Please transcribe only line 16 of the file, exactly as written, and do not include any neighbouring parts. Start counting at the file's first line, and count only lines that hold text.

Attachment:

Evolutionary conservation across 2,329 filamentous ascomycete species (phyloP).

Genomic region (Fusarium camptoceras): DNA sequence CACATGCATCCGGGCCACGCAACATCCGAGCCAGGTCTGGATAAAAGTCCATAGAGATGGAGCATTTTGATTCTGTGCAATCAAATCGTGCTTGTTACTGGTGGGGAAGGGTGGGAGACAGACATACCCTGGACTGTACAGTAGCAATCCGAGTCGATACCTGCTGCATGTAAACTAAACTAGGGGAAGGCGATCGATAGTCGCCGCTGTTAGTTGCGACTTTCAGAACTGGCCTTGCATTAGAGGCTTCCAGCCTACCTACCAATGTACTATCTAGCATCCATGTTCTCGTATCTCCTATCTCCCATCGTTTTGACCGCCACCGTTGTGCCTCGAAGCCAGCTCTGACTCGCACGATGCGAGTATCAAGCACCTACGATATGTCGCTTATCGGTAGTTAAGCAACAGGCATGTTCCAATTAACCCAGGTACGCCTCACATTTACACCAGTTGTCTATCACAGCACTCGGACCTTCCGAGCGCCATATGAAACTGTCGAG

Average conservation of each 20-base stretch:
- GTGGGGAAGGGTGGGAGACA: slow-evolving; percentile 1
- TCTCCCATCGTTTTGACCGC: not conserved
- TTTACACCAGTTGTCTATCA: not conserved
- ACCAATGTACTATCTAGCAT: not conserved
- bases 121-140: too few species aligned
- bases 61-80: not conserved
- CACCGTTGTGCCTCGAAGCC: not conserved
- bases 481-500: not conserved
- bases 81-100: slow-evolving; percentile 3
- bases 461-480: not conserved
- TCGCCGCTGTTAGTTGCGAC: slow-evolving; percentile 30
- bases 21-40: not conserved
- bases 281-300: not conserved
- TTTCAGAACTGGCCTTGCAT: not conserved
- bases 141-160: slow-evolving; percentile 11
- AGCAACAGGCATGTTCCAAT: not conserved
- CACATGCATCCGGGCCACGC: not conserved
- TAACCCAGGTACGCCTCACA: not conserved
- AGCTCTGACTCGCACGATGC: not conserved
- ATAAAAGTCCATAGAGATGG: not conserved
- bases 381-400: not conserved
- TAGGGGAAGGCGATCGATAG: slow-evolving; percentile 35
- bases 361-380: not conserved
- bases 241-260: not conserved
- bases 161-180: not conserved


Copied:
- bases 281-300: not conserved